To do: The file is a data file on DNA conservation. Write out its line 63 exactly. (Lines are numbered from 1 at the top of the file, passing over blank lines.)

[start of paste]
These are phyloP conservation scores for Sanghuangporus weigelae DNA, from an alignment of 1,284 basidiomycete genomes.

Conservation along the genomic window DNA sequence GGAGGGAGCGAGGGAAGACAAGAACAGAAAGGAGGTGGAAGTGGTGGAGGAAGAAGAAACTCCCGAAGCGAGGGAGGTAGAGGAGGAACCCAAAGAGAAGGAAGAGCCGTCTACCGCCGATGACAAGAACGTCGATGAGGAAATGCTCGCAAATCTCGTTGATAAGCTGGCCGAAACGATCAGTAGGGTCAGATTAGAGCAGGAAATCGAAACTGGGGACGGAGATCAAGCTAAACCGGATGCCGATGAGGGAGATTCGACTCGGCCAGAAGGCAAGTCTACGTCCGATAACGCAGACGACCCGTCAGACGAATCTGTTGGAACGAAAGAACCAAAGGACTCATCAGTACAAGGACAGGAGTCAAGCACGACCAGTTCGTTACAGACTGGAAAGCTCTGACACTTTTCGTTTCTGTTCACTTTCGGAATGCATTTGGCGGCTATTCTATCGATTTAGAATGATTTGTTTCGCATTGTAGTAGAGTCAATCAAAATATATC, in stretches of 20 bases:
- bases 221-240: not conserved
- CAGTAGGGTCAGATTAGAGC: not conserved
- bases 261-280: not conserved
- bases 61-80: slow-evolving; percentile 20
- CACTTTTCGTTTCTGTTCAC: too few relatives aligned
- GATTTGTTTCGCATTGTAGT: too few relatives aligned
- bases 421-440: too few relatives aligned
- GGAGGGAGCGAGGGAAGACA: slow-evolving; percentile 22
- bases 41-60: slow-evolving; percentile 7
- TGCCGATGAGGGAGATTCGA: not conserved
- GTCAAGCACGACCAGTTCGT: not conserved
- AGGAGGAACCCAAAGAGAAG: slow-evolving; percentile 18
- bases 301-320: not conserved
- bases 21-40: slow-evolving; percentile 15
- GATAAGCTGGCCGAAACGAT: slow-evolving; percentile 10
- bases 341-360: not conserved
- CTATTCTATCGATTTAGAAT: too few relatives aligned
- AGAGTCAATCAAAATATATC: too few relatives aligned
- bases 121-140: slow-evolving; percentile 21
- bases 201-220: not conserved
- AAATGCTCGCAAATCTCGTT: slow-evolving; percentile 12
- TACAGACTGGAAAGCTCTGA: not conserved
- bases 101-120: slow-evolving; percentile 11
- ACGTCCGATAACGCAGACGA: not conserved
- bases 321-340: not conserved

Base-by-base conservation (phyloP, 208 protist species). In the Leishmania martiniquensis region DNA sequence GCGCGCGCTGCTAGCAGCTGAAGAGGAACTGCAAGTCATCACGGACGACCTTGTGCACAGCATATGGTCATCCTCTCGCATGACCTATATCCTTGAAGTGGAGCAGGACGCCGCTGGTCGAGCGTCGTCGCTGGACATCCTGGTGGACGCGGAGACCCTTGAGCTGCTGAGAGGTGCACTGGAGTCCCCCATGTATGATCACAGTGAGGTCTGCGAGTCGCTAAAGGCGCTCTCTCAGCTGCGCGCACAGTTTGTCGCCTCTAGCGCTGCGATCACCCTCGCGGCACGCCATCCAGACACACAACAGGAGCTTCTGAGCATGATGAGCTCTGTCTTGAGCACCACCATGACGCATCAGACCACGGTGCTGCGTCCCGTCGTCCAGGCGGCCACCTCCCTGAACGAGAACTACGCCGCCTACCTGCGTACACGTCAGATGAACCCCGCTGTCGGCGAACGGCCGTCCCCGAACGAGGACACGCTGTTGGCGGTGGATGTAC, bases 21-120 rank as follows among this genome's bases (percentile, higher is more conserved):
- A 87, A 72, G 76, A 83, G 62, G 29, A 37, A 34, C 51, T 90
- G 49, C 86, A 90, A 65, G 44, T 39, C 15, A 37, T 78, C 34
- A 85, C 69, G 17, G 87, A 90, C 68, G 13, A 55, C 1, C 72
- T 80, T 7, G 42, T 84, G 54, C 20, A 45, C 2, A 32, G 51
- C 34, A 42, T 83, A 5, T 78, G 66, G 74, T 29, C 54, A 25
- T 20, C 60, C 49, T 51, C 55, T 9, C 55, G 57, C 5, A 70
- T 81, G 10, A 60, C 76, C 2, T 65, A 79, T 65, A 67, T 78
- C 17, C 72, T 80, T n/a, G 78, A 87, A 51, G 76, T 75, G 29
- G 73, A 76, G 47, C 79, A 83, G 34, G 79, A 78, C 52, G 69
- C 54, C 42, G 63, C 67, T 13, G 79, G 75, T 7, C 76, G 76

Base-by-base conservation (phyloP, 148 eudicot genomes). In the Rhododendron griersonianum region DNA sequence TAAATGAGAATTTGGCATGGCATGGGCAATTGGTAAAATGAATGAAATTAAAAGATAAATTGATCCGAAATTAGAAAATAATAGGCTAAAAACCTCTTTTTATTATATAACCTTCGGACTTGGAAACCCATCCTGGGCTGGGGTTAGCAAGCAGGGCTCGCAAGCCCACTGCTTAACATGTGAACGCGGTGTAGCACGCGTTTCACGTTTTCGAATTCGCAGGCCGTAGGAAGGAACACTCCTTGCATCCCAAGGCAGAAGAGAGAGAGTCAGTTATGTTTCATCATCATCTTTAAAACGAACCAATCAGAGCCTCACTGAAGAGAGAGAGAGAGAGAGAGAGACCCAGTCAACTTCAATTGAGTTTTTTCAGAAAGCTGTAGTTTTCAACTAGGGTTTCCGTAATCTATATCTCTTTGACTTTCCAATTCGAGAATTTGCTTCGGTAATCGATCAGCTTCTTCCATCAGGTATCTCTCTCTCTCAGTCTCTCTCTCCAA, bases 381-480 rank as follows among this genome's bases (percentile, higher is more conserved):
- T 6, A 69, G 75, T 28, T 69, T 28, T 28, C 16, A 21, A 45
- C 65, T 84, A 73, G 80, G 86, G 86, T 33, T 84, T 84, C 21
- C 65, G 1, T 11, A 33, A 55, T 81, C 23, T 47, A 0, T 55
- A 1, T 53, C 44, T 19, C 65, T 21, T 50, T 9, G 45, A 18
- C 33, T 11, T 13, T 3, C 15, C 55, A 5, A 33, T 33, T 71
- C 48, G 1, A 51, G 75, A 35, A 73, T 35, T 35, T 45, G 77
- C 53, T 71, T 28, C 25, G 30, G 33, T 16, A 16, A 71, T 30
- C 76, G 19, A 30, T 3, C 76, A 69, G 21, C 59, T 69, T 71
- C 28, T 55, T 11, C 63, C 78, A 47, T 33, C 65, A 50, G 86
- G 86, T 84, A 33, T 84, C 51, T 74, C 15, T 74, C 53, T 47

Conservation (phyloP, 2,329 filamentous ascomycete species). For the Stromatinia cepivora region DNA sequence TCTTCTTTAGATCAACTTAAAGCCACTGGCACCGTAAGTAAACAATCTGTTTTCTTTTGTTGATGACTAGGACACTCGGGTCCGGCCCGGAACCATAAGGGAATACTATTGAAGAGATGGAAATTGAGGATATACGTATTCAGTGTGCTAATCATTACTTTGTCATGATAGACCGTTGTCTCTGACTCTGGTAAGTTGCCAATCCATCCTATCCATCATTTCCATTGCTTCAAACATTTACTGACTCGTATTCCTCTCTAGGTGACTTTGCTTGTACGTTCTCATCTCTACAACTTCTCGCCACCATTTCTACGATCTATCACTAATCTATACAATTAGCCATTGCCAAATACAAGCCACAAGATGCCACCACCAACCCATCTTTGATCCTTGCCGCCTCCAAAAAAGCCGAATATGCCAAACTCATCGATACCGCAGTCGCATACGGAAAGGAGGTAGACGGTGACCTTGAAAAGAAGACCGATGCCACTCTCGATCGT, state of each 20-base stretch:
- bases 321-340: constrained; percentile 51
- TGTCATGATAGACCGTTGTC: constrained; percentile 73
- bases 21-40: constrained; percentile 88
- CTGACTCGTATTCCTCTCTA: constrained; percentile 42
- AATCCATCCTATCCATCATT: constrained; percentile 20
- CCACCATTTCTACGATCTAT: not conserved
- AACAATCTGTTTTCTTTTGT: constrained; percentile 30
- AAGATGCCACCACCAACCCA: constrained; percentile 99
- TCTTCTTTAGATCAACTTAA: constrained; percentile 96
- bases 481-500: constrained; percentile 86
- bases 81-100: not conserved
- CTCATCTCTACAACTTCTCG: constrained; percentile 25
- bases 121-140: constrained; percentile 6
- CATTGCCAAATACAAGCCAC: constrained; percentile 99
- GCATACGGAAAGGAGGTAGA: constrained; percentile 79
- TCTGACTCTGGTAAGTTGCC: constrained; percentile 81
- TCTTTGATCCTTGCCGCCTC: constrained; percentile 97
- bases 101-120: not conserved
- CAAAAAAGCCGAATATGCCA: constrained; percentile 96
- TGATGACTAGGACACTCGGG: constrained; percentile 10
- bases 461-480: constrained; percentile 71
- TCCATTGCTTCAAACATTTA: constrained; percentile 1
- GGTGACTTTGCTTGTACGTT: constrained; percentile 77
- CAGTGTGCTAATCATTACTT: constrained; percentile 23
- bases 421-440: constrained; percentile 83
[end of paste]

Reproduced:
- bases 121-140: constrained; percentile 6